Staplehouse beverage director Melissa Davis says serve these wines at Thanksgiving

Thanksgiving is likely the most gut-busting meal of the year. For hosts, it’s certainly one of the most stressful to prepare. Thanksgiving for some equates to weeks of planning and days of cooking a multi-dish, family-style throwdown accompanied by an oversized turkey with a pie course. Choosing wines for a meal that incorporates a slew of sweet, savory and buttery rich flavors only adds to the stress.  

Melissa Davis, beverage director and assistant general manager at Staplehouse, says choosing wines for a large meal such as Thanksgiving doesn’t have to be overwhelming.

“If you have a trusted local wine shop, the best thing to do is walk in and ask questions. Be up front about your budget.” During the holiday season, most wine shops are prepared with pairing recommendations for these large meals.

Davis suggests choosing wines that can stand up to the Thanksgiving meal and its flavors without interfering with or wearing out the palate. This usually means medium bodied wines with less tannins or those not overly oaky. The wines selected should be a mixture of reds and whites, including a sparkling, which she insists should always be part of the Thanksgiving feast.

“Sparkling wines are a great palate reset between bites, especially during heavy meals.”

This year, Davis says she’ll be pairing a variety of wines for Thanksgiving like a California cabernet franc, a budget-friendly French sparkling wine from the Loire Valley and a cider port from Virginia’s Foggy Ridge.

Here are the wines Ms. Davis is crushing on this holiday season.


Choose white wines with a bit of body. Davis says if you find a good French chardonnay, pick one up. She suggests those from the Loire Valley as the region produces un-oaked chardonnays that are stainless steel fermented. They are bright, fresh and slightly acidic. But don’t count California chardonnays out.

“I love French chardonnay but I’m crushing on Caraccioli Cellars in the Santa Lucia Highlands of California. On the nose, it’s all toasted popcorn but the acidity is fine and slightly rich.”

Caraccioli chardonnay is a byproduct of the winery’s sparkling wines. It retails for around $35 and can be found at Ansley Wine Merchants.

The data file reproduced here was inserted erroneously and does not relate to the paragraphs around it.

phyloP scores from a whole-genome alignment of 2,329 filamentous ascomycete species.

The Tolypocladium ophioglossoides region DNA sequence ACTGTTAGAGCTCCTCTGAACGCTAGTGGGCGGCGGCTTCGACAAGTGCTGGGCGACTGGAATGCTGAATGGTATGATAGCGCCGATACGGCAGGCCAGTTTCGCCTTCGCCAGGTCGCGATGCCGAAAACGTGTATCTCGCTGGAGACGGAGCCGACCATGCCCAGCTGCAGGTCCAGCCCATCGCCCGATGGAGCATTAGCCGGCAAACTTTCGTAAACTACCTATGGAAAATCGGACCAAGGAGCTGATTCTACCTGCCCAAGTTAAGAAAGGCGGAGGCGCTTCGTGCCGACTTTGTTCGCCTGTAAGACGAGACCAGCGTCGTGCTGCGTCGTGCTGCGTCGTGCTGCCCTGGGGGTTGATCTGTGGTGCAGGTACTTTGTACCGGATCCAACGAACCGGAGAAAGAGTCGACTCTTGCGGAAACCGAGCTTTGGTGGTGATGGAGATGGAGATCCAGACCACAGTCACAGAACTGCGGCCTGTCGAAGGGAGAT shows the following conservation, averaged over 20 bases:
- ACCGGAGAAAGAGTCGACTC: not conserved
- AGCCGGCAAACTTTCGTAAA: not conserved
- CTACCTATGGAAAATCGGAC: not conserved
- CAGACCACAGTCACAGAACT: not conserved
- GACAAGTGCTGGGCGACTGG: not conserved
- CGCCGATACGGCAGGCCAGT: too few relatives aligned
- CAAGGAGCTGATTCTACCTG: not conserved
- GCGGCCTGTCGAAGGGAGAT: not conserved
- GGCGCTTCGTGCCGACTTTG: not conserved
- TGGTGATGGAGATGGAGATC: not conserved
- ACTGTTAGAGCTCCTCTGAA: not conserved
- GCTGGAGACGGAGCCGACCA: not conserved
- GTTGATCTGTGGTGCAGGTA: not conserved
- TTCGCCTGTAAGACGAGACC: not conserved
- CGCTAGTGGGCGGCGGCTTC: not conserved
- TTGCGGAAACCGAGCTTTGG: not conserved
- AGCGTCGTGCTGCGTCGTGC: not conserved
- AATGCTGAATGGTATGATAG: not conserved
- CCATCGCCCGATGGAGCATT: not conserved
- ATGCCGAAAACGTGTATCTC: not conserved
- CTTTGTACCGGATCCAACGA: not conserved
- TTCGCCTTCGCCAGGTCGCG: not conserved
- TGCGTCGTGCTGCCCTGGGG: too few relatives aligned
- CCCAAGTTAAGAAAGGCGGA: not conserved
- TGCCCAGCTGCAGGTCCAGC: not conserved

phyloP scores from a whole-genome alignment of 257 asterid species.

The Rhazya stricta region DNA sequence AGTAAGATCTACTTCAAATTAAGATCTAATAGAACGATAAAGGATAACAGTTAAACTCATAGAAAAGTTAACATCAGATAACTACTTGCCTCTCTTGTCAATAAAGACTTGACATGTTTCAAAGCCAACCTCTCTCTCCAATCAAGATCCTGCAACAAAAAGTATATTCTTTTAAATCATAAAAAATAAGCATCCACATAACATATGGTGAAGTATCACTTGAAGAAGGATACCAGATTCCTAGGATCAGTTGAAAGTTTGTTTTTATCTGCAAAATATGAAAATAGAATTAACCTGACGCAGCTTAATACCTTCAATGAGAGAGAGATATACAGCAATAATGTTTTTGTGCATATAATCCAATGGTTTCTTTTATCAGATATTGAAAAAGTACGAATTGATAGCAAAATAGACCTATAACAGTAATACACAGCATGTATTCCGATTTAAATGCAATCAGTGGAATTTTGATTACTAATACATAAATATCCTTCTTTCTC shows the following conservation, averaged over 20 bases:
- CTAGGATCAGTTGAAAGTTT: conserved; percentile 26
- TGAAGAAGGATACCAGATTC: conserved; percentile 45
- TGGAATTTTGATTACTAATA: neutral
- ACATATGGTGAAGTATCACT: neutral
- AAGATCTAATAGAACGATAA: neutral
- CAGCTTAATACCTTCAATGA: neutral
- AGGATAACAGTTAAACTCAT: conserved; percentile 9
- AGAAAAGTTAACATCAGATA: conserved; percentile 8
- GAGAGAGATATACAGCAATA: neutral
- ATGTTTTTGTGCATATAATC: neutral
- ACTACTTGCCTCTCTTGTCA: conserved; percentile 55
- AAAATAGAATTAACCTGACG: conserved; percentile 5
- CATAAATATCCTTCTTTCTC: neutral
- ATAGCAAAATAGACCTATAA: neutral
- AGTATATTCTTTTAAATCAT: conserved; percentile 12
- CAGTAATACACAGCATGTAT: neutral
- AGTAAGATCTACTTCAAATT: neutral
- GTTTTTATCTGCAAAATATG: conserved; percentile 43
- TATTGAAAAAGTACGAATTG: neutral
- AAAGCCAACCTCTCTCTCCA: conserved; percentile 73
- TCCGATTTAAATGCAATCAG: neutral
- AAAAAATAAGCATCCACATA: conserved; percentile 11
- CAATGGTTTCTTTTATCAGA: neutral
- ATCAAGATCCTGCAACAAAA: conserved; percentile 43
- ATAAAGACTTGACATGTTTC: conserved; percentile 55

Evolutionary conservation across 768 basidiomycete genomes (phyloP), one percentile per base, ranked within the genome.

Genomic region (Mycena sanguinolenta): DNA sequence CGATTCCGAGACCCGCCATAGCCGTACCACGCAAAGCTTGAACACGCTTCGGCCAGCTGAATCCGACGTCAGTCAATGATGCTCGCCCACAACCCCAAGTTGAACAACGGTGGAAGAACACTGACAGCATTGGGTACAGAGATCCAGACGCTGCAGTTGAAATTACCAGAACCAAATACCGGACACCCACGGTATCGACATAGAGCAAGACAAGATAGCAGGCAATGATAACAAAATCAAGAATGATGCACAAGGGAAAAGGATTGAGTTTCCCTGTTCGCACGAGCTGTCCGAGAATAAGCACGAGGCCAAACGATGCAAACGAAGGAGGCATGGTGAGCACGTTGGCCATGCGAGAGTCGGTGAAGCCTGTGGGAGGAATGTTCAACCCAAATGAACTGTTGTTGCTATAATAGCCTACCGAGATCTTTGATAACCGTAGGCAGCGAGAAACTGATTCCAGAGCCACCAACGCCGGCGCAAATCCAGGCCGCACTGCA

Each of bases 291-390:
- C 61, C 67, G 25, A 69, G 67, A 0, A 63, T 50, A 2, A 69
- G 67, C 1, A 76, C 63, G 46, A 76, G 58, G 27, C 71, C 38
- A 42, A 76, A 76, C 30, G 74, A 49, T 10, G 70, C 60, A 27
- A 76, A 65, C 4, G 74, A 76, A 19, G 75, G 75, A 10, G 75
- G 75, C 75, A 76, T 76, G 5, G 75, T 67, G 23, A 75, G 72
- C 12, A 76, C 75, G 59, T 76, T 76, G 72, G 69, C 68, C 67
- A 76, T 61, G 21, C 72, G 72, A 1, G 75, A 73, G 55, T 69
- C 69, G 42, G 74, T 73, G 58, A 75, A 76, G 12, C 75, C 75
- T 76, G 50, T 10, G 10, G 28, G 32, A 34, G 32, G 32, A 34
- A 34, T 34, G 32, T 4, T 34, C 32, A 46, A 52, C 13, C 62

Davis heads to Germany’s Franken region for her next Thanksgiving white wine choice and the house of Hans Wirsching and their famed silvaners.

“These are the underdog wines of Germany. Hans Wirsching is one of the longest continually operated houses in Germany. Most of their silvaners are medium-bodied and a touch herbaceous.”

They are also ridiculously affordable, ranging from $15 to $22. The bottle is shaped like a large green perfume bottle. Davis has paired a Hans Wirsching silvaner with the beef tartare at Staplehouse accompanied by bitter greens. Consider the Hans Wirsching Iphöfer Kronsberg.


When choosing sparkling wine for the Thanksgiving table, lean dry and nutty with soft bubbles. Tight bubbles tend to dry out as well as wear out the palate. Another affordable bottle at the Davis Thanksgiving table this year will be Loire Valley’s Atmospheres from Jo Landron.

“Atmosphere is what the bubbles in Champagne are called. The wine is almost cider-like and the color nearly orange. It’s warm and comforting with soft, round bubbles and is incredibly food-friendly.”

The bottle is reasonable at $21 and can be found at H&F Bottle Shop.


“If you’re looking to go a little outside the red box, I love California’s I. Brand and Family Bayly Ranch cabernet franc. It’s green bell pepper with a lovely rustic quality and a hint of green olive brine.”

She loves to pair this with a store-bought veggie tray or her guilty pleasure, a port wine cheese ball with Club crackers, but says it can handle savory and rich foods without overwhelming the palate. This is an open-and-pour cabernet franc. Give it a good swirl, and drink. The bottle retails for around $36. This bottle can be special ordered from most Atlanta wine shops if it is not in stock. 

Davis has an affinity for Spanish wines and is currently crushing on Bodegas Albamar’s Fusco, a mencía (mehn-THEE-ah) from the Galician region.

“Spanish wines love food, family and fun. Mencía is all of those things. “Fusco” is Galician for night or darkness. The color is an intense purple. This wine is bright and fresh with bright red flowers and dark red fruits.”

Davis describes Fusco as a celebratory red. It retails between $15 and $20 and is carried at Barcelona VinoTeca, the wine shop for Barcelona Wine Bar.


Davis discovered Pippin Gold cider port from Virginia’s Foggy Ridge earlier this Fall. The cider is made with Newtown Pippin apples; a 17th-century heritage varietal still produced in small quantities. Pippin Gold is fortified with Laird’s apple brandy and aged for nine months in stainless steel.

“These apples are harvested late season, so they are sweeter. Fortifying this cider with Laird’s is brilliant. It carries a sweet and subtle apple flavor with a hint of citrus and warm spice. Pippin Gold pairs great with apple pie.”

Foggy Ridge Pippin Gold retails for $25 and can be found at Hop City.

Check with your local wine shop for these wines. Most shops will special order bottles if they do not carry a particular bottle in stock. All of the above wines are currently available at Staplehouse.

Ansley Wine Merchants, 1544 Piedmont Ave. NE, 211, Atlanta. 404-876-6790,

H&F Bottle Shop, 2357 Peachtree Road, Atlanta. 404-841-4070,

Barcelona VinoTeca, 299 N. Highland Ave. NE, Atlanta. 470-377-5100,

Hop City, 1000 Marietta St. NW #302, Atlanta. 404-350-9998 or 99 Krog St. NE, Atlanta. 470-355-2534 ,

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